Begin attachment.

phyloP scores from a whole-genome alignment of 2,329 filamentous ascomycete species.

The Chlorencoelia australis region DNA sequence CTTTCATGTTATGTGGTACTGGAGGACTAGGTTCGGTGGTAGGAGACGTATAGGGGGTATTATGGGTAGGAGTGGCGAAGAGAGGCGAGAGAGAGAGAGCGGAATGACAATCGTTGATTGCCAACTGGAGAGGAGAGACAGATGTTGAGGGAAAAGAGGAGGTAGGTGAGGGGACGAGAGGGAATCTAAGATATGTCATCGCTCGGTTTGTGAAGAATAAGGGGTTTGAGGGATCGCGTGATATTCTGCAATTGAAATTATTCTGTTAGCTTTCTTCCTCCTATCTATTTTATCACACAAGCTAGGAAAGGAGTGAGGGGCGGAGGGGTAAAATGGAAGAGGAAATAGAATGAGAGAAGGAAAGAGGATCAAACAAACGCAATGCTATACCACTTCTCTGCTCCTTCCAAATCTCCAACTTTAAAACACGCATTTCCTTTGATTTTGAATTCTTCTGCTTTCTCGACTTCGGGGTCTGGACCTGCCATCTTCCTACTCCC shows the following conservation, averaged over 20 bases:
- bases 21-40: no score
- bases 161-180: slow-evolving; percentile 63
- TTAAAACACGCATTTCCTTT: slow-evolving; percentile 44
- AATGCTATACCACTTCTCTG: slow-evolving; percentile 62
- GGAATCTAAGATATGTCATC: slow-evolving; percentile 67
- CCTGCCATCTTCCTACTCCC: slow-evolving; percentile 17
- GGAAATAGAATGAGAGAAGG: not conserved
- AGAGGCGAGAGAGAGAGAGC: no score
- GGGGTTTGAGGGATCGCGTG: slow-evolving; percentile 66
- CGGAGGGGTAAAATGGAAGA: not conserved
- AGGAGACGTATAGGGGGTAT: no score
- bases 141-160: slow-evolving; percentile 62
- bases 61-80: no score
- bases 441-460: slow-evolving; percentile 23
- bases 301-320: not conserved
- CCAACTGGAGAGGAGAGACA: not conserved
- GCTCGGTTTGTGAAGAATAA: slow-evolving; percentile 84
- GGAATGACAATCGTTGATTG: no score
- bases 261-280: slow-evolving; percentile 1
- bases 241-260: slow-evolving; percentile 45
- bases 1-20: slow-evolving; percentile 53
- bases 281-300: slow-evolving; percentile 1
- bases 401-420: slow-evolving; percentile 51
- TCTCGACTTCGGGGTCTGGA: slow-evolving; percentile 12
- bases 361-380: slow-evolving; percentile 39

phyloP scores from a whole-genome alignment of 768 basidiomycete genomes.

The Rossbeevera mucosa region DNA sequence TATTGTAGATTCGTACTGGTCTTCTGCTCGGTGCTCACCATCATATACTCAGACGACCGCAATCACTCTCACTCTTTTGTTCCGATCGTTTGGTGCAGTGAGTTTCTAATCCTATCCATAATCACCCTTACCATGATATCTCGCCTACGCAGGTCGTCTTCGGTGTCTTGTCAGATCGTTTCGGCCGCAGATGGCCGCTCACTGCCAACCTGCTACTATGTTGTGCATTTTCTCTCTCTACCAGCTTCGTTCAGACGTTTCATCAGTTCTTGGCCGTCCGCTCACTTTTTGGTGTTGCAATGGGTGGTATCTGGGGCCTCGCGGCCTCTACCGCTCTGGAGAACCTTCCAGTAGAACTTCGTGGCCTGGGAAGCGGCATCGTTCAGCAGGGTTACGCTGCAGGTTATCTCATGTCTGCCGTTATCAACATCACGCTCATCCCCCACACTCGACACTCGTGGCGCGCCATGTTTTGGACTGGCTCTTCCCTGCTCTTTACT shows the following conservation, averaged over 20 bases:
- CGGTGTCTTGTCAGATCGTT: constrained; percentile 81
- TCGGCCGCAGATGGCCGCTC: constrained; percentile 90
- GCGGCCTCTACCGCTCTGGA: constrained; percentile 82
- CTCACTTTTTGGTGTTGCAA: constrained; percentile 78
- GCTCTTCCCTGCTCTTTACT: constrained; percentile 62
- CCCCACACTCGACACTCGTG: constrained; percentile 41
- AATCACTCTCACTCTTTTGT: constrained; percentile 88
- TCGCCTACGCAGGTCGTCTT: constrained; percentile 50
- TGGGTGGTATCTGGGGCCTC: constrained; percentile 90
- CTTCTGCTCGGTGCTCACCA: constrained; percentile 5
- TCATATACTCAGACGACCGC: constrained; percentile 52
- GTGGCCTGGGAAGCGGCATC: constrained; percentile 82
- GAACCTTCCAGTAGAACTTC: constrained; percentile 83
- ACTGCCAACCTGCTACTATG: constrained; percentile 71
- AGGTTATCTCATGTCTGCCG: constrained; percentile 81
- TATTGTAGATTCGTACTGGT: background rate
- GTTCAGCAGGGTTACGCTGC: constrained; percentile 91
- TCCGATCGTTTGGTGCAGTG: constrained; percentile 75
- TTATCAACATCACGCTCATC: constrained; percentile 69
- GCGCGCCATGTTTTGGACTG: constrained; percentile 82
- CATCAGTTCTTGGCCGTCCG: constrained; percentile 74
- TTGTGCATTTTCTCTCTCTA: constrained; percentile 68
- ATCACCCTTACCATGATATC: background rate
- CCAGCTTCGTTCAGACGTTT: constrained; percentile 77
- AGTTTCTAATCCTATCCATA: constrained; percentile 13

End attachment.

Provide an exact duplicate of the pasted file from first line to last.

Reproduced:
phyloP scores from a whole-genome alignment of 2,329 filamentous ascomycete species.

The Chlorencoelia australis region DNA sequence CTTTCATGTTATGTGGTACTGGAGGACTAGGTTCGGTGGTAGGAGACGTATAGGGGGTATTATGGGTAGGAGTGGCGAAGAGAGGCGAGAGAGAGAGAGCGGAATGACAATCGTTGATTGCCAACTGGAGAGGAGAGACAGATGTTGAGGGAAAAGAGGAGGTAGGTGAGGGGACGAGAGGGAATCTAAGATATGTCATCGCTCGGTTTGTGAAGAATAAGGGGTTTGAGGGATCGCGTGATATTCTGCAATTGAAATTATTCTGTTAGCTTTCTTCCTCCTATCTATTTTATCACACAAGCTAGGAAAGGAGTGAGGGGCGGAGGGGTAAAATGGAAGAGGAAATAGAATGAGAGAAGGAAAGAGGATCAAACAAACGCAATGCTATACCACTTCTCTGCTCCTTCCAAATCTCCAACTTTAAAACACGCATTTCCTTTGATTTTGAATTCTTCTGCTTTCTCGACTTCGGGGTCTGGACCTGCCATCTTCCTACTCCC shows the following conservation, averaged over 20 bases:
- bases 21-40: no score
- bases 161-180: slow-evolving; percentile 63
- TTAAAACACGCATTTCCTTT: slow-evolving; percentile 44
- AATGCTATACCACTTCTCTG: slow-evolving; percentile 62
- GGAATCTAAGATATGTCATC: slow-evolving; percentile 67
- CCTGCCATCTTCCTACTCCC: slow-evolving; percentile 17
- GGAAATAGAATGAGAGAAGG: not conserved
- AGAGGCGAGAGAGAGAGAGC: no score
- GGGGTTTGAGGGATCGCGTG: slow-evolving; percentile 66
- CGGAGGGGTAAAATGGAAGA: not conserved
- AGGAGACGTATAGGGGGTAT: no score
- bases 141-160: slow-evolving; percentile 62
- bases 61-80: no score
- bases 441-460: slow-evolving; percentile 23
- bases 301-320: not conserved
- CCAACTGGAGAGGAGAGACA: not conserved
- GCTCGGTTTGTGAAGAATAA: slow-evolving; percentile 84
- GGAATGACAATCGTTGATTG: no score
- bases 261-280: slow-evolving; percentile 1
- bases 241-260: slow-evolving; percentile 45
- bases 1-20: slow-evolving; percentile 53
- bases 281-300: slow-evolving; percentile 1
- bases 401-420: slow-evolving; percentile 51
- TCTCGACTTCGGGGTCTGGA: slow-evolving; percentile 12
- bases 361-380: slow-evolving; percentile 39

phyloP scores from a whole-genome alignment of 768 basidiomycete genomes.

The Rossbeevera mucosa region DNA sequence TATTGTAGATTCGTACTGGTCTTCTGCTCGGTGCTCACCATCATATACTCAGACGACCGCAATCACTCTCACTCTTTTGTTCCGATCGTTTGGTGCAGTGAGTTTCTAATCCTATCCATAATCACCCTTACCATGATATCTCGCCTACGCAGGTCGTCTTCGGTGTCTTGTCAGATCGTTTCGGCCGCAGATGGCCGCTCACTGCCAACCTGCTACTATGTTGTGCATTTTCTCTCTCTACCAGCTTCGTTCAGACGTTTCATCAGTTCTTGGCCGTCCGCTCACTTTTTGGTGTTGCAATGGGTGGTATCTGGGGCCTCGCGGCCTCTACCGCTCTGGAGAACCTTCCAGTAGAACTTCGTGGCCTGGGAAGCGGCATCGTTCAGCAGGGTTACGCTGCAGGTTATCTCATGTCTGCCGTTATCAACATCACGCTCATCCCCCACACTCGACACTCGTGGCGCGCCATGTTTTGGACTGGCTCTTCCCTGCTCTTTACT shows the following conservation, averaged over 20 bases:
- CGGTGTCTTGTCAGATCGTT: constrained; percentile 81
- TCGGCCGCAGATGGCCGCTC: constrained; percentile 90
- GCGGCCTCTACCGCTCTGGA: constrained; percentile 82
- CTCACTTTTTGGTGTTGCAA: constrained; percentile 78
- GCTCTTCCCTGCTCTTTACT: constrained; percentile 62
- CCCCACACTCGACACTCGTG: constrained; percentile 41
- AATCACTCTCACTCTTTTGT: constrained; percentile 88
- TCGCCTACGCAGGTCGTCTT: constrained; percentile 50
- TGGGTGGTATCTGGGGCCTC: constrained; percentile 90
- CTTCTGCTCGGTGCTCACCA: constrained; percentile 5
- TCATATACTCAGACGACCGC: constrained; percentile 52
- GTGGCCTGGGAAGCGGCATC: constrained; percentile 82
- GAACCTTCCAGTAGAACTTC: constrained; percentile 83
- ACTGCCAACCTGCTACTATG: constrained; percentile 71
- AGGTTATCTCATGTCTGCCG: constrained; percentile 81
- TATTGTAGATTCGTACTGGT: background rate
- GTTCAGCAGGGTTACGCTGC: constrained; percentile 91
- TCCGATCGTTTGGTGCAGTG: constrained; percentile 75
- TTATCAACATCACGCTCATC: constrained; percentile 69
- GCGCGCCATGTTTTGGACTG: constrained; percentile 82
- CATCAGTTCTTGGCCGTCCG: constrained; percentile 74
- TTGTGCATTTTCTCTCTCTA: constrained; percentile 68
- ATCACCCTTACCATGATATC: background rate
- CCAGCTTCGTTCAGACGTTT: constrained; percentile 77
- AGTTTCTAATCCTATCCATA: constrained; percentile 13